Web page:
When not working means not being able to pay your bills, staying home and away from people to "flatten the curve" becomes a complicated decision, Zelner says. 

"Not all people have the ability to distance themselves without facing major repercussions. If those include losing your job and home, your ability to care for your kids and family, those concerns are greater than being temporarily ill," Zelner says. (Of course, the call to participate in "social distancing" is also about limiting the spread of the virus to others who are especially vulnerable.)

The fact that so many Americans have to make such a choice is sign that the U.S. economy could improve its care for those with less, Zelner says.

"When people on the margins are forced into positions where they are at-risk of infection and transmission, it is not an example of their moral or ethical failure, but instead a society and government that doesn't understand that a strong social safety net is protective for all."

As for Biden, he didn't disagree with Sanders' assessment but emphasized that "people are looking for results, not a revolution," he said, Sunday. "They want to deal with the results they need right now.

"That has nothing to do with the legitimate concern about income inequality in America. That's real," said Biden. "But that does not affect the need for us to act swiftly and very thoroughly and in concert with all of the forces that we need to bring to bear to deal with the crisis now so no one is thrown out of their home."

Other lawmakers and thought leaders have raised the idea of distributing free cash in the form of a "universal basic income" to Americans to get through the pandemic has been getting increased attention.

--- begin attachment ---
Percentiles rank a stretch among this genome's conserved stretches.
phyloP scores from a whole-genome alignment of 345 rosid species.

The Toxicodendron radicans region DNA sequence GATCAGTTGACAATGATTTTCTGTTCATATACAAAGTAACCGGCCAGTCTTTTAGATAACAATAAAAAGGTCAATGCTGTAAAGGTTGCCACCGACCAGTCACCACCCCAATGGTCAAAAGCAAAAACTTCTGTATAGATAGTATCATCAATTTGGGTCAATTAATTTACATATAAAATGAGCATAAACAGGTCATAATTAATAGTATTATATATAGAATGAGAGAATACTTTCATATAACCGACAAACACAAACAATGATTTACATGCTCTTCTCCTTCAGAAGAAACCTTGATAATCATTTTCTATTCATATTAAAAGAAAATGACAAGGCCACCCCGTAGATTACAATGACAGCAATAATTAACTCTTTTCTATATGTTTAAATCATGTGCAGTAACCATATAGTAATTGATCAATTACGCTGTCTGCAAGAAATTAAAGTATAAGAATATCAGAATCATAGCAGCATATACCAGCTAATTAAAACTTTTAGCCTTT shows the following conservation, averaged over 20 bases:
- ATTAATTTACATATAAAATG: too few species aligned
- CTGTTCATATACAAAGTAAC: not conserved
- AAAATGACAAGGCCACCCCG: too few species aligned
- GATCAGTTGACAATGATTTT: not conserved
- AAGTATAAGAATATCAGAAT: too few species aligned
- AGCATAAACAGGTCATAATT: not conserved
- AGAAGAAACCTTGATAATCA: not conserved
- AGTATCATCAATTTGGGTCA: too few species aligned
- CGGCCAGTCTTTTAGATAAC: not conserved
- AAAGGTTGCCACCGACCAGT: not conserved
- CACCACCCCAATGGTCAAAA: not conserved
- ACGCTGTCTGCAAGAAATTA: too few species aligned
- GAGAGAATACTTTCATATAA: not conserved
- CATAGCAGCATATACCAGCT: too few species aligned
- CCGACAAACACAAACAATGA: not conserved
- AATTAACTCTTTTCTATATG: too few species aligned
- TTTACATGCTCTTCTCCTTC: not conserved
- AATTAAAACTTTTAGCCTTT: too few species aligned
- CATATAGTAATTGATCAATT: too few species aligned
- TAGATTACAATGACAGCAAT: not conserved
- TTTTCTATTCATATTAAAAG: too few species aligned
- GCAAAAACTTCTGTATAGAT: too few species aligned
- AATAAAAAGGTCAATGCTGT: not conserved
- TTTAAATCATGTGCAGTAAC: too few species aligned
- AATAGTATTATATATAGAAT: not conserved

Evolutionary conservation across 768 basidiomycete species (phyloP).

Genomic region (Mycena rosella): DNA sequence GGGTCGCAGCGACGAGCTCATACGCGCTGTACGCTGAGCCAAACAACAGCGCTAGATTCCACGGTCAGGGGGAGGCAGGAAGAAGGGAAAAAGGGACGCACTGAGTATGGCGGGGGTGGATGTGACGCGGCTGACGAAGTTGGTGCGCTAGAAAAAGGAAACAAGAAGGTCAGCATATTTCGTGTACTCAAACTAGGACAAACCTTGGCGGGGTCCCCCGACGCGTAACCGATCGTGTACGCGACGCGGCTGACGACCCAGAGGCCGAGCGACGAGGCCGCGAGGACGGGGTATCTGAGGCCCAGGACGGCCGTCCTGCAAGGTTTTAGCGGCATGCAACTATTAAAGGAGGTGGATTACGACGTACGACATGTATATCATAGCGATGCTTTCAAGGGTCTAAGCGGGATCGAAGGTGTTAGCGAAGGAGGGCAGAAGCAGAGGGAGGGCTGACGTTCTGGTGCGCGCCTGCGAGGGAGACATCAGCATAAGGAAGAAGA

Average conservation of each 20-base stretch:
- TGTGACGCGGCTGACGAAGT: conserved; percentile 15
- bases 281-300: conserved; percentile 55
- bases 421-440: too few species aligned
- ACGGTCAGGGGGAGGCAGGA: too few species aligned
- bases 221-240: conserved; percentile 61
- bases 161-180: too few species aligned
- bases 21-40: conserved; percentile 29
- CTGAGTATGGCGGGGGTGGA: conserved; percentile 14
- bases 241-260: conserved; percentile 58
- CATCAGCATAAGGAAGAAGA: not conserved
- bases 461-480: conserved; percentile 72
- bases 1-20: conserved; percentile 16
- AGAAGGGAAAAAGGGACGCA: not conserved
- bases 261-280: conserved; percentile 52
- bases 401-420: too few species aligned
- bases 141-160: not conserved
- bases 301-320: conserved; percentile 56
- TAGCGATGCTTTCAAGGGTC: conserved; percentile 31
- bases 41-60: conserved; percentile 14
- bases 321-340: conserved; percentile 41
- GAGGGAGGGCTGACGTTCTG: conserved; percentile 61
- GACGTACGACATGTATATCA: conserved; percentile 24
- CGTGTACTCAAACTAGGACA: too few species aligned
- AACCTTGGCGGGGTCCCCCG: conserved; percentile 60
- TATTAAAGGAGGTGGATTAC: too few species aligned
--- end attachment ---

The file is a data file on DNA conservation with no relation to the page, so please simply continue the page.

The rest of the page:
Meanwhile, President Donald Trump applauded the U.S. House of Representatives passing a bill on Friday night that is designed to increase access to COVID-19 testing and paid sick leave. The bill "provides paid sick and family medical leave for those who need it, including for those who have the virus, for caregivers, and those looking after children affected by school closures," Trump said in a press briefing on Saturday.

That legislation, however, only provides paid sick leave to about 20% of workers, because large companies and small are left out of the requirement, as The New York Times points out. "Sick workers should stay home, but there is no guarantee in the emergency legislation that most of them will get paid," The New York Times editorial board said.

The bill goes to the Senate this week. 

While the coronavirus has given presidential candidates fresh fodder to speak about wealth inequality in the United States, the wealth gap has been a driving issue for the Democratic candidates running for the White House.

This story has been updated to include a response from the office of Sen. Gaetz. 

See also: 

Andrew Yang, AOC, Harvard professor: Free cash payments would help during coronavirus pandemic

Why wealth inequality is driving Democrats in the 2020 election

Global wealth inequality is 'founded on sexism,' says Oxfam International

Elon Musk and Andrew Yang support Universal Basic Income — here's what it could mean for Americans
Here's what universal basic income could mean for Americans